Today, when we speak about a bacteriological warfare, the image that flashes in our minds is almost certain that of people in white coats mixing something in test tubes, or of people in environmental suits loading some extremely deadly staff in a ballistic missile. It may come as a surprise for many people to know that germ warfare is not a new thing at all, though the term is.

Klaus Bergdolt in his book “The Black Death in Europe” says that as far as in the 14th century the Tartar khan Janibek used biological weapon, though, of course, in rather a crude fashion, against the denizens of Kaffa, a fortress in the Crimea. When the city was already about to fall, the Black Death (i.e., the bubonic plague), an extremely lethal disease, previously unknown in Europe, came from the East, decimating the Tartar ranks. They, however, managed to turn the situation in their favor, tying the bodies of those who died of the plague to the cannonballs and firing at the town with them. The Black Death immediately broke out within the city walls, inducing the horrified citizens to try and leave the trap, unwillingly spreading the scourge across the whole Europe – first bringing it to Sicily, then to Italy and France.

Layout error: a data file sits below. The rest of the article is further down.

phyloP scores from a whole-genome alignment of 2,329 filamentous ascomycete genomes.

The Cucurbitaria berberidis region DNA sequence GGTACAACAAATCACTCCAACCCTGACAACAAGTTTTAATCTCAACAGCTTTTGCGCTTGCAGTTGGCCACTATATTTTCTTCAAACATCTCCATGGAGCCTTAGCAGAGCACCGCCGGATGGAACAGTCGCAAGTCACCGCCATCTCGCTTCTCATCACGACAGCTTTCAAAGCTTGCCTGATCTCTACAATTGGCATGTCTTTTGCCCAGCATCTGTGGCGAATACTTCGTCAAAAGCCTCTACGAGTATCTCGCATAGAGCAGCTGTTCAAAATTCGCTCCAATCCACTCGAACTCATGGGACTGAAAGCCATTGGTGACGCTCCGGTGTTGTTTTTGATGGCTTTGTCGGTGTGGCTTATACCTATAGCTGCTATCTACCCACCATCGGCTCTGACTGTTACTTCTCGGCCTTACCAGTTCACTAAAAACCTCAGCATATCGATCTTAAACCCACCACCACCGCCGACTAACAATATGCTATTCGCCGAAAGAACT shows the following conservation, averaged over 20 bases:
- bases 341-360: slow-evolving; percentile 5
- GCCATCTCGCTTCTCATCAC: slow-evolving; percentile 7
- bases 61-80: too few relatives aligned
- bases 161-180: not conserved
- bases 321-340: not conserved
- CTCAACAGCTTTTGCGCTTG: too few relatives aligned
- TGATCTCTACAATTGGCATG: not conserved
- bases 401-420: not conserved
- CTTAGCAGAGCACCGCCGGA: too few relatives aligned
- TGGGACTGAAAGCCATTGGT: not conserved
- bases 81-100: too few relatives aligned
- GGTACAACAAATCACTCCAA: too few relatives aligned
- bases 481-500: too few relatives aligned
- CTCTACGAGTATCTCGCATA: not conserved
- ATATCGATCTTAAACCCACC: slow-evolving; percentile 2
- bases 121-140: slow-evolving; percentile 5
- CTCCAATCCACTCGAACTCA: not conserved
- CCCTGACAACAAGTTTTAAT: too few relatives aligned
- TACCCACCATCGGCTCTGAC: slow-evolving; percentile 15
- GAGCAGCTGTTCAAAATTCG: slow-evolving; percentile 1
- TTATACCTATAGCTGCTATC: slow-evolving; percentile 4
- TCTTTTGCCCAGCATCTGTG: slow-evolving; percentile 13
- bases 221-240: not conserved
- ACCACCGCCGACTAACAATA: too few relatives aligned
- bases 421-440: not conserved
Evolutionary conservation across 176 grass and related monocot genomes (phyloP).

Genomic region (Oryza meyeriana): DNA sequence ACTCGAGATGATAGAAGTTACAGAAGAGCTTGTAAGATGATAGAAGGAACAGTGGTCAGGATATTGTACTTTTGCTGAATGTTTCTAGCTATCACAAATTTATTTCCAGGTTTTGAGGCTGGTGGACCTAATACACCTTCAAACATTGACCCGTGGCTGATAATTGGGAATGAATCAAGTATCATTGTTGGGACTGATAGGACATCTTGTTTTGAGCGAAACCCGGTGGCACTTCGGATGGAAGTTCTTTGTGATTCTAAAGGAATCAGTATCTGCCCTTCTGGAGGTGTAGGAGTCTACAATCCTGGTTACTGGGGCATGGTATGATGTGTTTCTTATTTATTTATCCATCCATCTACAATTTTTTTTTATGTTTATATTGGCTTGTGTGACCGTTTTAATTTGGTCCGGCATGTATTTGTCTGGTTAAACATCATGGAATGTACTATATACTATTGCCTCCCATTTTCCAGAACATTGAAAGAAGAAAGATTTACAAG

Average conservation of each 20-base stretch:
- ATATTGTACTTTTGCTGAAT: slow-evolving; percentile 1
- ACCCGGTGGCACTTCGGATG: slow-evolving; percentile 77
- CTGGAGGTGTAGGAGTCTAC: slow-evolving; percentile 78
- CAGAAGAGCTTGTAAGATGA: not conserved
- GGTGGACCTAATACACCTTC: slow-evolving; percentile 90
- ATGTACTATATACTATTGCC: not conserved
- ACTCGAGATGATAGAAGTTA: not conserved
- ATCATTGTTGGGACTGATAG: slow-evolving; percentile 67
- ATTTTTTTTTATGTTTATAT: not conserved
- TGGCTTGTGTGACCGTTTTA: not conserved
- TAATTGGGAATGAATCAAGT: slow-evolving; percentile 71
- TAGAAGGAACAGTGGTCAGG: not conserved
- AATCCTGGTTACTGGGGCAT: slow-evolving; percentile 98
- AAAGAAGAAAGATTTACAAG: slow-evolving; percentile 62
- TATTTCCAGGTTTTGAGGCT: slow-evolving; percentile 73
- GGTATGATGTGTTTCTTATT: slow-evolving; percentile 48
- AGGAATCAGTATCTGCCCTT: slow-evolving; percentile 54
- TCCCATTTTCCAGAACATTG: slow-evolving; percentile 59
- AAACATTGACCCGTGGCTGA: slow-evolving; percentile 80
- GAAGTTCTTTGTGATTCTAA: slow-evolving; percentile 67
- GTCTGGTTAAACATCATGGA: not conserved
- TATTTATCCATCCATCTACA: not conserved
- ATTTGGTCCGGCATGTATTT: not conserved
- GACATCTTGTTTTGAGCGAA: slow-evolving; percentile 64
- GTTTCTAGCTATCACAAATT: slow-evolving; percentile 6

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Less than in one year the disease reached as far as England and Scandinavia, leaving thousands of unburied corpses in its wake. The pestilence seemed even more frightening, as it seemed to prefer the young and healthy to the older people. Due to the inadequacy of the medicine of that period, more than a third of Europe’s population died of the disease in four years. Such facts can only be described as a successful result of the bacteriological war – something that hasn’t actually happened ever since, in the age when the methods are much more elaborate and refined.